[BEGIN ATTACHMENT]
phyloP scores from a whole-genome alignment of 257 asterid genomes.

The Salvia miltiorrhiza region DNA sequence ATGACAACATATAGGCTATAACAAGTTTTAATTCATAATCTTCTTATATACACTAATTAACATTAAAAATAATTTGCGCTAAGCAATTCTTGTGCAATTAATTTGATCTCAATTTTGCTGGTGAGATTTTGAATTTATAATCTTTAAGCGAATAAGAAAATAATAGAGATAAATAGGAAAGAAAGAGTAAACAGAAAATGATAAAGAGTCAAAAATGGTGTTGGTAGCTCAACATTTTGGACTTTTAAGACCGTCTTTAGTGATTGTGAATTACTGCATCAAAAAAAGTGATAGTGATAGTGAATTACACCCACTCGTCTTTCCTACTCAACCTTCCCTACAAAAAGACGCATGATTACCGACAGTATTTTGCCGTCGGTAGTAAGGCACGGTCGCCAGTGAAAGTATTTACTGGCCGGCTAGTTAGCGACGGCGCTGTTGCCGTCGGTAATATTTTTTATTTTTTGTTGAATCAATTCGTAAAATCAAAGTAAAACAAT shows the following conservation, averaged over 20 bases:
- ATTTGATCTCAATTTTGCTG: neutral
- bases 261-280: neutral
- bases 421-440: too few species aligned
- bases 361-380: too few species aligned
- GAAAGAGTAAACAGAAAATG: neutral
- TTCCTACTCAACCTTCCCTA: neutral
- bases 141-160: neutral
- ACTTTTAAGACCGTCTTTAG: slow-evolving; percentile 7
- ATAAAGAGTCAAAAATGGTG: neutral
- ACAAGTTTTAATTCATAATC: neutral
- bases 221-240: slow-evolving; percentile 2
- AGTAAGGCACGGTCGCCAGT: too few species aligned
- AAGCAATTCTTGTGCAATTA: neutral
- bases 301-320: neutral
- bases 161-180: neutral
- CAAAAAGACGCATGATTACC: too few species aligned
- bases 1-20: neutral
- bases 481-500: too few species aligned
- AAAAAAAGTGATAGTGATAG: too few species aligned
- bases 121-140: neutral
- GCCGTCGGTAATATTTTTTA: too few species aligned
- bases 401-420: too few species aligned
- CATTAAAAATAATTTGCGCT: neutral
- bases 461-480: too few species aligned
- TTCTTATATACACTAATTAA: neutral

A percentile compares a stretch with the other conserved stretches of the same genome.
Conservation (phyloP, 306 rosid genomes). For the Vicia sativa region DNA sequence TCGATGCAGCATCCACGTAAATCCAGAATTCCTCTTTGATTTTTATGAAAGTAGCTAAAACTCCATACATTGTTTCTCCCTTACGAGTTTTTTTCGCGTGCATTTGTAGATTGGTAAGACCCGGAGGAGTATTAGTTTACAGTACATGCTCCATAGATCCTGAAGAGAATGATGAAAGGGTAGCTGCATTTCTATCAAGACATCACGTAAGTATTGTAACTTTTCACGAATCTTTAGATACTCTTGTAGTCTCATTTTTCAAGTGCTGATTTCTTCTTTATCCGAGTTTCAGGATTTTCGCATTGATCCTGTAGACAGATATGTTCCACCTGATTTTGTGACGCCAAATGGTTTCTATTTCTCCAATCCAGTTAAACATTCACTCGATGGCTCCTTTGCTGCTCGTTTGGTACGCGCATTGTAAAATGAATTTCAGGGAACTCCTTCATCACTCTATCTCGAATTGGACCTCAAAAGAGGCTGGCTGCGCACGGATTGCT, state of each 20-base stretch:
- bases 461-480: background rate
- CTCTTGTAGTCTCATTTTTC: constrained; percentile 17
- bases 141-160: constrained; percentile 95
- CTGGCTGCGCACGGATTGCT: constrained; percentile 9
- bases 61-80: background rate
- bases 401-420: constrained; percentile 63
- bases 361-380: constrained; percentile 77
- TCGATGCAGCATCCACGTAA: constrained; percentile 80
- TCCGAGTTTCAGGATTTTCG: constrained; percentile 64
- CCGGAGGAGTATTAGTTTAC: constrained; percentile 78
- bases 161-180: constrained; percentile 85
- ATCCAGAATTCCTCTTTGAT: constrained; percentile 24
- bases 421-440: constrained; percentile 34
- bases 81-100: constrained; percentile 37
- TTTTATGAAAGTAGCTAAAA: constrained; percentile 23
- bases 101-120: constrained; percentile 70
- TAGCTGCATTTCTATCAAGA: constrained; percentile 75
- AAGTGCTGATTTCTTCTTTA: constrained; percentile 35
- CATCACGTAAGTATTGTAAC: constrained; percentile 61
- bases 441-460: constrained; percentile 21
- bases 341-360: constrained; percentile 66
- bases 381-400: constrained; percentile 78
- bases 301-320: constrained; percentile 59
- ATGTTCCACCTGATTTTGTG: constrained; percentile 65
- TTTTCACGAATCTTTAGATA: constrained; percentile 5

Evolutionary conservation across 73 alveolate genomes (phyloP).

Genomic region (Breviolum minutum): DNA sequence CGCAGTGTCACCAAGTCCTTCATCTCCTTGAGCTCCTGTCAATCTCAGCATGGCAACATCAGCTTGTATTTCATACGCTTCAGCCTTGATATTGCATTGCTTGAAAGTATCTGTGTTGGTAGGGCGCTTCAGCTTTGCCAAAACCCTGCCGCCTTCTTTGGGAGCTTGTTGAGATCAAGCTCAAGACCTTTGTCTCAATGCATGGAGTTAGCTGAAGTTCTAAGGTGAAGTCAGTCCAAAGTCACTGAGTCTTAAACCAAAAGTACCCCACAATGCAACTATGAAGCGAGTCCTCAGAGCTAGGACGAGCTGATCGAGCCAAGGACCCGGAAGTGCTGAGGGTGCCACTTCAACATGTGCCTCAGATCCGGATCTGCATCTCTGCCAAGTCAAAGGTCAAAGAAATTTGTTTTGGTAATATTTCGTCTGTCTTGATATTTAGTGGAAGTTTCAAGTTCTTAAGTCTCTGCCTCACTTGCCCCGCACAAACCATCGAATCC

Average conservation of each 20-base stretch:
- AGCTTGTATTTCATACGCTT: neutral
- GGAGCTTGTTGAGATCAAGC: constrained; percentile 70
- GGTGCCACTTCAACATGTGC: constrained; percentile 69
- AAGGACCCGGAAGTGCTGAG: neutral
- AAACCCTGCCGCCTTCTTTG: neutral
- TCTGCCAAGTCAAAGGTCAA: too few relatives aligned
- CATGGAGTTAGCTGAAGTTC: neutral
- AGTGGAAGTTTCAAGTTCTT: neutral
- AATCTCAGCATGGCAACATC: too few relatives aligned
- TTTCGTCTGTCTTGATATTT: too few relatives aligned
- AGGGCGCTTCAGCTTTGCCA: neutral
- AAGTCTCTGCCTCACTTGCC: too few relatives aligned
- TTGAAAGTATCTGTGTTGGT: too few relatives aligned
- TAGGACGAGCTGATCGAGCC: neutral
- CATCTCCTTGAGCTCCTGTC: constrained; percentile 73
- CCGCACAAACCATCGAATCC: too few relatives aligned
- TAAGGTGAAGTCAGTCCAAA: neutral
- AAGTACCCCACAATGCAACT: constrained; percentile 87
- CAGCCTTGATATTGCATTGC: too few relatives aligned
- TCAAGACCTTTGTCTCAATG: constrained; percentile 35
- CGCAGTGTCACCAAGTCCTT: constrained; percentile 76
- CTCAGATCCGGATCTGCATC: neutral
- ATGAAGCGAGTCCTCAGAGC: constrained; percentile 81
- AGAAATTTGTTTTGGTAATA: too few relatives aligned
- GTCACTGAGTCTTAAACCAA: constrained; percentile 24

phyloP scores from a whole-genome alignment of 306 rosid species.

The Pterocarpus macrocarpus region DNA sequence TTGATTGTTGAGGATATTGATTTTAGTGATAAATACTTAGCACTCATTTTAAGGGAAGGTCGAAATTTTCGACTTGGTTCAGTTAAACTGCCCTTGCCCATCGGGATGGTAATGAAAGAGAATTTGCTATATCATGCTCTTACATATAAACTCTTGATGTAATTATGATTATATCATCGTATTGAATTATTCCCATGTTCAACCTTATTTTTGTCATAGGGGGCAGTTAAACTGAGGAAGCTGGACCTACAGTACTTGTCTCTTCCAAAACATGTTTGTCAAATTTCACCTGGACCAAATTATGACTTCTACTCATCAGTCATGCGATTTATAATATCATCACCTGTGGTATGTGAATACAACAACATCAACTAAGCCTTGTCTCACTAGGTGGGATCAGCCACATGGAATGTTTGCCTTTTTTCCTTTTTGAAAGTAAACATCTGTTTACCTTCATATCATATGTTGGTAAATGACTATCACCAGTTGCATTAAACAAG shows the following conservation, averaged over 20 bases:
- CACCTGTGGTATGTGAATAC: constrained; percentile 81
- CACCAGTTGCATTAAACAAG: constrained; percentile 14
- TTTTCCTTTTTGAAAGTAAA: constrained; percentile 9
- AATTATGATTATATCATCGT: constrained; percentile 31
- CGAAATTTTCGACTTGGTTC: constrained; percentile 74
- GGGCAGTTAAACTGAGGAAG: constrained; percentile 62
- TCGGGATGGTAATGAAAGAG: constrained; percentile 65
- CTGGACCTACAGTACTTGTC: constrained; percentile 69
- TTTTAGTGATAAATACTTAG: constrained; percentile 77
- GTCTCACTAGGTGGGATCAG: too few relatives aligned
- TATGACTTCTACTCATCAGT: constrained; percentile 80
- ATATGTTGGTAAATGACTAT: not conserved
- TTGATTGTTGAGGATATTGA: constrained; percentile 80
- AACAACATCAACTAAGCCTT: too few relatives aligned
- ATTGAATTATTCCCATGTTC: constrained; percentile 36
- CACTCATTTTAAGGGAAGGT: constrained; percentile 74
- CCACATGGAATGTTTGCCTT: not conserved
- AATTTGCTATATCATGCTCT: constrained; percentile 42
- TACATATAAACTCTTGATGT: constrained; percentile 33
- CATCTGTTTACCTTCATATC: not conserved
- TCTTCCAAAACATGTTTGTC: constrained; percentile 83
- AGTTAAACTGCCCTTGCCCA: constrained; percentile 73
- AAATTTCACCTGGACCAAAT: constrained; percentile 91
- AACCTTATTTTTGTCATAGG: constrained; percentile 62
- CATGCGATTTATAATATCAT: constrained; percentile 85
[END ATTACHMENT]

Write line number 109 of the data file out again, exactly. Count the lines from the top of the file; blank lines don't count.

- CATGCGATTTATAATATCAT: constrained; percentile 85